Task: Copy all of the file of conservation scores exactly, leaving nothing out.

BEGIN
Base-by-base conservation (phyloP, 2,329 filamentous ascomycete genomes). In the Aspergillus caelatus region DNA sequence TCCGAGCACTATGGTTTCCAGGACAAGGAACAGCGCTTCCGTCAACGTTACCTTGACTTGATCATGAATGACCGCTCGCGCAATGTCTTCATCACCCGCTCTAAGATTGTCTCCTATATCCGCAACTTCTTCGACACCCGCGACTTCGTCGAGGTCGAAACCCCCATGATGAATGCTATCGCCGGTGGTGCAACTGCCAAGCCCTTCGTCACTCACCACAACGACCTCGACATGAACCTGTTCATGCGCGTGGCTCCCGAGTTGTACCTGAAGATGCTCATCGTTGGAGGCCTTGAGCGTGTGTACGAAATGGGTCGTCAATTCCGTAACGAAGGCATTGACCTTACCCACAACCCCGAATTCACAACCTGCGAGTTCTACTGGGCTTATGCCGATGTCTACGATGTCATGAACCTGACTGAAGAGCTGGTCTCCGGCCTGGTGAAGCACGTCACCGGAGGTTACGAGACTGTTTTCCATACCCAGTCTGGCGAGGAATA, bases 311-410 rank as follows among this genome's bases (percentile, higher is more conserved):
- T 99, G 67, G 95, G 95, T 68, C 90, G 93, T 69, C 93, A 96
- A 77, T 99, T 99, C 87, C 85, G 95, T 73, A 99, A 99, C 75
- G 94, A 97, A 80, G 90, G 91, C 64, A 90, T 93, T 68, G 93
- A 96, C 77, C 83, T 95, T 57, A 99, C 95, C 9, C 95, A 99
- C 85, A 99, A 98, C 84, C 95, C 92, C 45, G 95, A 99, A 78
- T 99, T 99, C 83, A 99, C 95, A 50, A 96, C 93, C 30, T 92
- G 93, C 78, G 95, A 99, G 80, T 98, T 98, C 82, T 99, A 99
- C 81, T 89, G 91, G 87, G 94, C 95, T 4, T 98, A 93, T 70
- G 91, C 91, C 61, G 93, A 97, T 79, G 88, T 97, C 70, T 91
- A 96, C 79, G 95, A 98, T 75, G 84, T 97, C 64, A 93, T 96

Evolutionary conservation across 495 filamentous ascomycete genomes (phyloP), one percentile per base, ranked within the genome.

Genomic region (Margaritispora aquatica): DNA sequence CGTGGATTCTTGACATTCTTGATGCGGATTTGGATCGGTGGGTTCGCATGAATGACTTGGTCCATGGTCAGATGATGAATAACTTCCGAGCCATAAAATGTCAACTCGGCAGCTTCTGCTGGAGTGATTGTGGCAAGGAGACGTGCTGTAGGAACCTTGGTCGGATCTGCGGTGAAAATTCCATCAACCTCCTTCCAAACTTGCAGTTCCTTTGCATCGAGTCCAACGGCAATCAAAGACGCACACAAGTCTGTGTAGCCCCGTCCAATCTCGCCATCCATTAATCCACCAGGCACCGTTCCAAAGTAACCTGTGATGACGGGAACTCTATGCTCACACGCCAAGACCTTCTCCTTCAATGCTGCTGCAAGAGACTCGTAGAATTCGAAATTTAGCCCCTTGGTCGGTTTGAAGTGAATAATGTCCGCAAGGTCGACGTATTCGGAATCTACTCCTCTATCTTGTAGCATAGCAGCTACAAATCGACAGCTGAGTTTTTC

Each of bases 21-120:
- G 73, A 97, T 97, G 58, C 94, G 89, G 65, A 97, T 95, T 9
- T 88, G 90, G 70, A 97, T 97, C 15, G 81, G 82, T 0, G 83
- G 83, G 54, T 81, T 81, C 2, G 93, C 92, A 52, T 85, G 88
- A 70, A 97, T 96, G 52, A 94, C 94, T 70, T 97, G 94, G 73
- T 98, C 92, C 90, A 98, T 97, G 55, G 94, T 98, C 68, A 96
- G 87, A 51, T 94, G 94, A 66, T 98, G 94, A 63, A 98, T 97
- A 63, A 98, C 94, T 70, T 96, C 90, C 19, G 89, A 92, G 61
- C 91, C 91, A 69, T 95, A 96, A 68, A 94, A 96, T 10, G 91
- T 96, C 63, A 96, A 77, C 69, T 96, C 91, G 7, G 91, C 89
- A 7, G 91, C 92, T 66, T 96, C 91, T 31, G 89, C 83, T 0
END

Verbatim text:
Base-by-base conservation (phyloP, 2,329 filamentous ascomycete genomes). In the Aspergillus caelatus region DNA sequence TCCGAGCACTATGGTTTCCAGGACAAGGAACAGCGCTTCCGTCAACGTTACCTTGACTTGATCATGAATGACCGCTCGCGCAATGTCTTCATCACCCGCTCTAAGATTGTCTCCTATATCCGCAACTTCTTCGACACCCGCGACTTCGTCGAGGTCGAAACCCCCATGATGAATGCTATCGCCGGTGGTGCAACTGCCAAGCCCTTCGTCACTCACCACAACGACCTCGACATGAACCTGTTCATGCGCGTGGCTCCCGAGTTGTACCTGAAGATGCTCATCGTTGGAGGCCTTGAGCGTGTGTACGAAATGGGTCGTCAATTCCGTAACGAAGGCATTGACCTTACCCACAACCCCGAATTCACAACCTGCGAGTTCTACTGGGCTTATGCCGATGTCTACGATGTCATGAACCTGACTGAAGAGCTGGTCTCCGGCCTGGTGAAGCACGTCACCGGAGGTTACGAGACTGTTTTCCATACCCAGTCTGGCGAGGAATA, bases 311-410 rank as follows among this genome's bases (percentile, higher is more conserved):
- T 99, G 67, G 95, G 95, T 68, C 90, G 93, T 69, C 93, A 96
- A 77, T 99, T 99, C 87, C 85, G 95, T 73, A 99, A 99, C 75
- G 94, A 97, A 80, G 90, G 91, C 64, A 90, T 93, T 68, G 93
- A 96, C 77, C 83, T 95, T 57, A 99, C 95, C 9, C 95, A 99
- C 85, A 99, A 98, C 84, C 95, C 92, C 45, G 95, A 99, A 78
- T 99, T 99, C 83, A 99, C 95, A 50, A 96, C 93, C 30, T 92
- G 93, C 78, G 95, A 99, G 80, T 98, T 98, C 82, T 99, A 99
- C 81, T 89, G 91, G 87, G 94, C 95, T 4, T 98, A 93, T 70
- G 91, C 91, C 61, G 93, A 97, T 79, G 88, T 97, C 70, T 91
- A 96, C 79, G 95, A 98, T 75, G 84, T 97, C 64, A 93, T 96

Evolutionary conservation across 495 filamentous ascomycete genomes (phyloP), one percentile per base, ranked within the genome.

Genomic region (Margaritispora aquatica): DNA sequence CGTGGATTCTTGACATTCTTGATGCGGATTTGGATCGGTGGGTTCGCATGAATGACTTGGTCCATGGTCAGATGATGAATAACTTCCGAGCCATAAAATGTCAACTCGGCAGCTTCTGCTGGAGTGATTGTGGCAAGGAGACGTGCTGTAGGAACCTTGGTCGGATCTGCGGTGAAAATTCCATCAACCTCCTTCCAAACTTGCAGTTCCTTTGCATCGAGTCCAACGGCAATCAAAGACGCACACAAGTCTGTGTAGCCCCGTCCAATCTCGCCATCCATTAATCCACCAGGCACCGTTCCAAAGTAACCTGTGATGACGGGAACTCTATGCTCACACGCCAAGACCTTCTCCTTCAATGCTGCTGCAAGAGACTCGTAGAATTCGAAATTTAGCCCCTTGGTCGGTTTGAAGTGAATAATGTCCGCAAGGTCGACGTATTCGGAATCTACTCCTCTATCTTGTAGCATAGCAGCTACAAATCGACAGCTGAGTTTTTC

Each of bases 21-120:
- G 73, A 97, T 97, G 58, C 94, G 89, G 65, A 97, T 95, T 9
- T 88, G 90, G 70, A 97, T 97, C 15, G 81, G 82, T 0, G 83
- G 83, G 54, T 81, T 81, C 2, G 93, C 92, A 52, T 85, G 88
- A 70, A 97, T 96, G 52, A 94, C 94, T 70, T 97, G 94, G 73
- T 98, C 92, C 90, A 98, T 97, G 55, G 94, T 98, C 68, A 96
- G 87, A 51, T 94, G 94, A 66, T 98, G 94, A 63, A 98, T 97
- A 63, A 98, C 94, T 70, T 96, C 90, C 19, G 89, A 92, G 61
- C 91, C 91, A 69, T 95, A 96, A 68, A 94, A 96, T 10, G 91
- T 96, C 63, A 96, A 77, C 69, T 96, C 91, G 7, G 91, C 89
- A 7, G 91, C 92, T 66, T 96, C 91, T 31, G 89, C 83, T 0